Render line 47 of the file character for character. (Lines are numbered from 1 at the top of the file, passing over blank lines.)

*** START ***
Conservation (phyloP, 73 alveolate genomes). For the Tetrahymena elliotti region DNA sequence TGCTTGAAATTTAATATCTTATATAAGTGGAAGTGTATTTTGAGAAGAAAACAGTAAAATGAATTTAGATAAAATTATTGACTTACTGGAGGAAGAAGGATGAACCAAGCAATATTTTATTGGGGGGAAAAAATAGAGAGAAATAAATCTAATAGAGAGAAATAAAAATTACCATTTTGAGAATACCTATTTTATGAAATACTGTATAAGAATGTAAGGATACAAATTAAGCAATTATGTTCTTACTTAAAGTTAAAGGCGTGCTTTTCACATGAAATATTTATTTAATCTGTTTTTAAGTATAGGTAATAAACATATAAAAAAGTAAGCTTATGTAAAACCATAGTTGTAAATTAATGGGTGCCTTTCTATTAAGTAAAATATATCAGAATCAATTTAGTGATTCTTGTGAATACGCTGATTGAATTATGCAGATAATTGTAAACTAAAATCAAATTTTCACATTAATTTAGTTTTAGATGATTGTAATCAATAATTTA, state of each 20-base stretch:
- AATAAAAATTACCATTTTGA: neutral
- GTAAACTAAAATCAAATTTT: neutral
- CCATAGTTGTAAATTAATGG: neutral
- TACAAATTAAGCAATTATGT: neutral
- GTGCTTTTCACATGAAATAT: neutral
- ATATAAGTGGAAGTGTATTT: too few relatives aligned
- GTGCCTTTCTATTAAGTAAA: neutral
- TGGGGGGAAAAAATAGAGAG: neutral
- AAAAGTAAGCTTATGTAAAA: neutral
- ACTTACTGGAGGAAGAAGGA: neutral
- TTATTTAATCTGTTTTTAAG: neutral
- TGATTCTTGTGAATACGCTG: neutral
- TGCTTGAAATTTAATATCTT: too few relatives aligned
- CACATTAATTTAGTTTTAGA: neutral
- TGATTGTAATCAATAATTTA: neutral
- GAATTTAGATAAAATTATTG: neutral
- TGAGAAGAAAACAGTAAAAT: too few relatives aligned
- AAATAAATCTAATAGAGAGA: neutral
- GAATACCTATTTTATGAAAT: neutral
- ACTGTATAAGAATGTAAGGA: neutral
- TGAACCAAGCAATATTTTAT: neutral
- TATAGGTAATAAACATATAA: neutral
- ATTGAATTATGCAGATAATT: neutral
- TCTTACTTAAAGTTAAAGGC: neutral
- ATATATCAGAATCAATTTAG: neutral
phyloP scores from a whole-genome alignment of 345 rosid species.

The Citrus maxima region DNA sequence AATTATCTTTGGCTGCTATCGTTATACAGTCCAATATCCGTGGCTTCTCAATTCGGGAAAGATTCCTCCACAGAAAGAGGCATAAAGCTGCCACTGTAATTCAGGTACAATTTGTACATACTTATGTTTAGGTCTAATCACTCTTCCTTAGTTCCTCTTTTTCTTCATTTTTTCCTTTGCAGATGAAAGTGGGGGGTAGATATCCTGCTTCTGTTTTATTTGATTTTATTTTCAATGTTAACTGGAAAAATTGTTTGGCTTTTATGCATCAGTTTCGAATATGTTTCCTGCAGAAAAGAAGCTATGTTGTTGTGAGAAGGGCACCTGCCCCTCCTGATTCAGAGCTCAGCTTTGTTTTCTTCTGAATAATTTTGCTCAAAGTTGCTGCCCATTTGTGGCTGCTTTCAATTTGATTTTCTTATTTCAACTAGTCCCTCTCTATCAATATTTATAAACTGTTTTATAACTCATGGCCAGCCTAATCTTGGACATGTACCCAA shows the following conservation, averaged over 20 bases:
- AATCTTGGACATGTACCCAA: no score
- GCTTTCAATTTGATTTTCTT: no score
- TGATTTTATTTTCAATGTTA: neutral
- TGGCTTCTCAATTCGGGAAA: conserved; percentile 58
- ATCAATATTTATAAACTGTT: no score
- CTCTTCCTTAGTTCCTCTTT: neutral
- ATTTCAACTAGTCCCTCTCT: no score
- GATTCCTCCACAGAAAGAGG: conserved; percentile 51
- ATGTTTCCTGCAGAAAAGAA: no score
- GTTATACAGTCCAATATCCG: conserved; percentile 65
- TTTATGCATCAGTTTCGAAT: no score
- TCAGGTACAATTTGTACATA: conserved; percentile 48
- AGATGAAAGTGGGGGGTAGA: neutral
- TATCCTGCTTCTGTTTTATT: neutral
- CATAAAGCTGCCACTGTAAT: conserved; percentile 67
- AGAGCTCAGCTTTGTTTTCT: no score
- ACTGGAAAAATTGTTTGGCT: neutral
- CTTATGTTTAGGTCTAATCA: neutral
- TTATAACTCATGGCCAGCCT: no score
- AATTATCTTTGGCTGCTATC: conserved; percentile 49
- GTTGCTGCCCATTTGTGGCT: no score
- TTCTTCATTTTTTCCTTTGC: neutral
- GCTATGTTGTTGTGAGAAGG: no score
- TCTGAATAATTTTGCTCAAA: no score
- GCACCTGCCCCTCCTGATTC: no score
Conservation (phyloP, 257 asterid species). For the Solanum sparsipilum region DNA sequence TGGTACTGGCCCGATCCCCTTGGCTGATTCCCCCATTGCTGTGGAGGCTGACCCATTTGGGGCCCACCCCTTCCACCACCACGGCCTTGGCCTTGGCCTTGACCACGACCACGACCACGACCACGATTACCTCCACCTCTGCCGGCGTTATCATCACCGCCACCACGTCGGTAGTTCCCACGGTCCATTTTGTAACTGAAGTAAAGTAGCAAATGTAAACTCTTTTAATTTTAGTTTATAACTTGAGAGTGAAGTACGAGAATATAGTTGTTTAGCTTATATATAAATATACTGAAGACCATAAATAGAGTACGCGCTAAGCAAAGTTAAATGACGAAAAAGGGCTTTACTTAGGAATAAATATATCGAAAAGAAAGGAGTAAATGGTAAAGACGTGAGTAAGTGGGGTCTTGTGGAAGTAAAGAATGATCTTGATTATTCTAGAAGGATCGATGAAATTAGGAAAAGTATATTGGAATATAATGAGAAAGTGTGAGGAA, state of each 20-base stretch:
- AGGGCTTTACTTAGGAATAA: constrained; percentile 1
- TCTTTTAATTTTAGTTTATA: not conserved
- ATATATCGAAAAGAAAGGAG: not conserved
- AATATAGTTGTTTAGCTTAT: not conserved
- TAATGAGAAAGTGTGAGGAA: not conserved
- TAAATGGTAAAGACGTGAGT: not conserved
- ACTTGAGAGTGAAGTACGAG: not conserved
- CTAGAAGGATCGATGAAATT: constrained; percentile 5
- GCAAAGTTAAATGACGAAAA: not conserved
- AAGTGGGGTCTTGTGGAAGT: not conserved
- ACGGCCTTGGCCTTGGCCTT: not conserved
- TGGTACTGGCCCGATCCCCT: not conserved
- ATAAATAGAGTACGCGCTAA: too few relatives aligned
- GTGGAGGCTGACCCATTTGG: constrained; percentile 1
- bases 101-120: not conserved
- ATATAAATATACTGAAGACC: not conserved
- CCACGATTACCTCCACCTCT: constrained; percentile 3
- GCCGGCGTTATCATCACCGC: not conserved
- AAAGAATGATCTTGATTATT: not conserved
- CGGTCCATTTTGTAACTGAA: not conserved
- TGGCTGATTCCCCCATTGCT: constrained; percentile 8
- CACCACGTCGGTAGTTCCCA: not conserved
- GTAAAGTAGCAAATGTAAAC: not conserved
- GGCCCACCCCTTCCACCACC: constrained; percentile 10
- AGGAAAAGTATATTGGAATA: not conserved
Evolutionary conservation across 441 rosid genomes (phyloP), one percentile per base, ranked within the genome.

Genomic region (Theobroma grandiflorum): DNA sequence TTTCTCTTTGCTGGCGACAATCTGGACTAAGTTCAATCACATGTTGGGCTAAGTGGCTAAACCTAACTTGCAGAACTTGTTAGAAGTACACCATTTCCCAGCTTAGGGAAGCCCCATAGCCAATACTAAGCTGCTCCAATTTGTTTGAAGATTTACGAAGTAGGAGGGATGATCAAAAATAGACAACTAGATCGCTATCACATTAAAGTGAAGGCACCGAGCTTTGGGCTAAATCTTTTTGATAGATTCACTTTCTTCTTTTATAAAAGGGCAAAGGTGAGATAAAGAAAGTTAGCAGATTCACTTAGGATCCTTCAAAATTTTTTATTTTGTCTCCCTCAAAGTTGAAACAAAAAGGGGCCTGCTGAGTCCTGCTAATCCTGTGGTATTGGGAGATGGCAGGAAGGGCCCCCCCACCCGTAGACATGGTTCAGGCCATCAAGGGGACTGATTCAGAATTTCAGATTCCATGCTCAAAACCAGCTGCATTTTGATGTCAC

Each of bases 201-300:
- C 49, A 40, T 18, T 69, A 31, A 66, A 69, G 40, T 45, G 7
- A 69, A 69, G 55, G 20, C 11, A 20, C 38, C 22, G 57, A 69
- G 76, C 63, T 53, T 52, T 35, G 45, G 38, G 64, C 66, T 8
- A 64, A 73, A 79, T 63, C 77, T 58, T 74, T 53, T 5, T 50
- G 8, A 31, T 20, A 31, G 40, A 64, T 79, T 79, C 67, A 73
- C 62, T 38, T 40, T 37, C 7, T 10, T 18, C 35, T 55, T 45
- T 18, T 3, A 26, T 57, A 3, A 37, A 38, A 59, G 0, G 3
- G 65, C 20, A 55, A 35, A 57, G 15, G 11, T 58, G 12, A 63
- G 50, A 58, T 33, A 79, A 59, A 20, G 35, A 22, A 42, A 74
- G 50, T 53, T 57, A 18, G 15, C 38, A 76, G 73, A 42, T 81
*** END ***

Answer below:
- TTATAACTCATGGCCAGCCT: no score